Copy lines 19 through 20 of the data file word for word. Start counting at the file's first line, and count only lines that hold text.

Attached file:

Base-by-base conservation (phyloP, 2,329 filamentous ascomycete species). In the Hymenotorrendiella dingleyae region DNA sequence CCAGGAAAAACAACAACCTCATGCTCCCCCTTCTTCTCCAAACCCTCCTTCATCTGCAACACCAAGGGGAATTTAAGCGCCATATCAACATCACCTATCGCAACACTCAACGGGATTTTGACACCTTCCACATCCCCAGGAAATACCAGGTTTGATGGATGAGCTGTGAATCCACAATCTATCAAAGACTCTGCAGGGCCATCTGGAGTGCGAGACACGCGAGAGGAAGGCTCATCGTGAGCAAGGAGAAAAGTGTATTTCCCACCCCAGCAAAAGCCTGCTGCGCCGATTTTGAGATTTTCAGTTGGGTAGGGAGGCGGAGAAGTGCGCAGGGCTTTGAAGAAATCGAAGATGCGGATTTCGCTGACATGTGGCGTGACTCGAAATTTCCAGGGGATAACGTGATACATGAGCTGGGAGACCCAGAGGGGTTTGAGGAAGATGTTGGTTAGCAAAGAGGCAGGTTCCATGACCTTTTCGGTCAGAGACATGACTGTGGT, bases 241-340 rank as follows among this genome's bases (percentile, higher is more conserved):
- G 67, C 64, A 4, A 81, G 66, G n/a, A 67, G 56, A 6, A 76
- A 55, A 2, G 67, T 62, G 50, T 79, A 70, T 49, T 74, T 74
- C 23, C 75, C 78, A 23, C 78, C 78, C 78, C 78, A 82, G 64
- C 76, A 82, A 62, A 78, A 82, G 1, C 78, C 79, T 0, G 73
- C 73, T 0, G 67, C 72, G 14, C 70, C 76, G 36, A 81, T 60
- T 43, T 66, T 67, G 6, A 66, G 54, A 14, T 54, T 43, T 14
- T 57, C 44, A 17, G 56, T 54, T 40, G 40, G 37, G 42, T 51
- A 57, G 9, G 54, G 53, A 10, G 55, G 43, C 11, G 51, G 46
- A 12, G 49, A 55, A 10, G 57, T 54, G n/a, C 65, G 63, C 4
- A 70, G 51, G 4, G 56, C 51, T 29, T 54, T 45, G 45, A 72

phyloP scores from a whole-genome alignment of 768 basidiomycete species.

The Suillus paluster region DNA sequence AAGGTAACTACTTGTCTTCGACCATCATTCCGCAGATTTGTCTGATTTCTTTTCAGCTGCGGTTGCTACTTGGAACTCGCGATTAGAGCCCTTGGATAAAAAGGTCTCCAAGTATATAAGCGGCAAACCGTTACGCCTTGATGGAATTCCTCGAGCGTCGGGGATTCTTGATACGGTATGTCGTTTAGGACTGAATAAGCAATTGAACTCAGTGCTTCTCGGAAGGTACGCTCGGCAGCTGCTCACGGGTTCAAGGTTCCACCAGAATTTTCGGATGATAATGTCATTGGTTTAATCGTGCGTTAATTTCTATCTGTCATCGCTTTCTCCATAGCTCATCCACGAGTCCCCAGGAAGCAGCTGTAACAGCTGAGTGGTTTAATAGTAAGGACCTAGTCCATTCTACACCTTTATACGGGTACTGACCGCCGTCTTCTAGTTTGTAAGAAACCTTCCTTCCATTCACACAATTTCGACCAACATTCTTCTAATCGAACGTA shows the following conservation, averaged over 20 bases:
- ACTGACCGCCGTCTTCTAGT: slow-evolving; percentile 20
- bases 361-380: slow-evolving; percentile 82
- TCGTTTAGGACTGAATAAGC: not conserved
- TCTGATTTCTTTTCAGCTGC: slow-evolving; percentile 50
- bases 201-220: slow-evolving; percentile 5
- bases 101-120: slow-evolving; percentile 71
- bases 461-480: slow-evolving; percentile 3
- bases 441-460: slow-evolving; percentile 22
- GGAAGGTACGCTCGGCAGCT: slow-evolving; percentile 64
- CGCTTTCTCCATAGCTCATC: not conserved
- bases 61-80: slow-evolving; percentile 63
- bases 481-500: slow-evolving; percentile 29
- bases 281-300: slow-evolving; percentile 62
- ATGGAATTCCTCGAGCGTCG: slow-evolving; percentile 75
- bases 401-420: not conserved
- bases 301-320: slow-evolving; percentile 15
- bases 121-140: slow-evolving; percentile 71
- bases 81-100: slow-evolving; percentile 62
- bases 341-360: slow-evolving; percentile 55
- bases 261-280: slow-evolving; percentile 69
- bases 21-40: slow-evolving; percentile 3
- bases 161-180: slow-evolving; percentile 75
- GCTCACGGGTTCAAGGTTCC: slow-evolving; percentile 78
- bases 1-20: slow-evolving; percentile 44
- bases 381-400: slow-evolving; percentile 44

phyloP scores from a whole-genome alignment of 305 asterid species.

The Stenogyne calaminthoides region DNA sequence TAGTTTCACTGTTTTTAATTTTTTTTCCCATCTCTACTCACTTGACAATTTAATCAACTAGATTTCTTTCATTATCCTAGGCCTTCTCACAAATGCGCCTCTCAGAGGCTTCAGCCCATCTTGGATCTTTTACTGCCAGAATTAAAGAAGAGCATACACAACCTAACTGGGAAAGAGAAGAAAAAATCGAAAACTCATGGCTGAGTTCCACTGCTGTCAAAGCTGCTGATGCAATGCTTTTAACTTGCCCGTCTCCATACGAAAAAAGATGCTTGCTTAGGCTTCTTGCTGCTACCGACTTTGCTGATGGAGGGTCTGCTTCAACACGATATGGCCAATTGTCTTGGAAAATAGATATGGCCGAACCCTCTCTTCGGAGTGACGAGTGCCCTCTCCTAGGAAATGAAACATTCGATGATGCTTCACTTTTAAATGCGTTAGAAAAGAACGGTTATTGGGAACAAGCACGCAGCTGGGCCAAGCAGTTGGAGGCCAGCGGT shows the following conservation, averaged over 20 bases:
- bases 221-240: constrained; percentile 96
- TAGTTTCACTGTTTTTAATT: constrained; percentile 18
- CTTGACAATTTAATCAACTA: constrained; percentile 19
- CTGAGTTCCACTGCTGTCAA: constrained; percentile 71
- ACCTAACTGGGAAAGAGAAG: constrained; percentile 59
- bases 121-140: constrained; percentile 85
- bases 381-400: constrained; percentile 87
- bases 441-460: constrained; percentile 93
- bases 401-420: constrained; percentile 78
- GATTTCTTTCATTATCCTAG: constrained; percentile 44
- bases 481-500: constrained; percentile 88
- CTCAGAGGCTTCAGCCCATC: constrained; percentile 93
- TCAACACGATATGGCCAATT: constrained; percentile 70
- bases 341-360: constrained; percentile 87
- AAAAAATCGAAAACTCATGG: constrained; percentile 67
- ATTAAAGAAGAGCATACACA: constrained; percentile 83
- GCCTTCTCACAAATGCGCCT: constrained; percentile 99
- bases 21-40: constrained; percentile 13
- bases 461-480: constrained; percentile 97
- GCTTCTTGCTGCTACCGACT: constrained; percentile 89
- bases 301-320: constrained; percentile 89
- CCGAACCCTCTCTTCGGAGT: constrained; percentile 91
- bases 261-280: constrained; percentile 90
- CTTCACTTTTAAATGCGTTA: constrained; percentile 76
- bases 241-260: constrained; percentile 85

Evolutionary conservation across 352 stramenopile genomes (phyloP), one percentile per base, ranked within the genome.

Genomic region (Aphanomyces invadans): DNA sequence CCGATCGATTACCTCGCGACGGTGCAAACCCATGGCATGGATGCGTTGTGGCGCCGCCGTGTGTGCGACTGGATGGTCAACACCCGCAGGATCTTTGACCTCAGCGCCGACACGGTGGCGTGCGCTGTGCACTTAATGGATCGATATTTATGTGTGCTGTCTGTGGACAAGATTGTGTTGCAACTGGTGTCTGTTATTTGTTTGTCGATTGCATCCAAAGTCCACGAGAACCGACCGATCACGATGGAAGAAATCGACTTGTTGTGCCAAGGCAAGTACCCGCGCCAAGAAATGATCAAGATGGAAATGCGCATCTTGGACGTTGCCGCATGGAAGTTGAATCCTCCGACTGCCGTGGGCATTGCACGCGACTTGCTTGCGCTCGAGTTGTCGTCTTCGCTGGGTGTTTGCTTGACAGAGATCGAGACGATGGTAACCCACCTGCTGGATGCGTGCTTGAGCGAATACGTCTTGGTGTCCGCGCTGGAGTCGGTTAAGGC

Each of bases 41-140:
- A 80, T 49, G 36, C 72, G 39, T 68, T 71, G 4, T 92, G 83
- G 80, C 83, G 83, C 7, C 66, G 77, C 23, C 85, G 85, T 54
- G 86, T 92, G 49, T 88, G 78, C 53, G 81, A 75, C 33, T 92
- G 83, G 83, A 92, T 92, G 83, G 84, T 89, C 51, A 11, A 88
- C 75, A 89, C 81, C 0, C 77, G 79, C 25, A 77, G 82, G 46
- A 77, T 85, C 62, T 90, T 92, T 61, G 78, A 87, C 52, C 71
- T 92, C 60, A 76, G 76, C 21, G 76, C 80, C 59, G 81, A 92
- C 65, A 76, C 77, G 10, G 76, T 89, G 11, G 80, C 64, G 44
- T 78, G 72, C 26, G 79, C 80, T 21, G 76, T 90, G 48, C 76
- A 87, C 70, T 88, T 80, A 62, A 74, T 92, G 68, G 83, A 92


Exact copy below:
- bases 101-120: slow-evolving; percentile 71
- bases 461-480: slow-evolving; percentile 3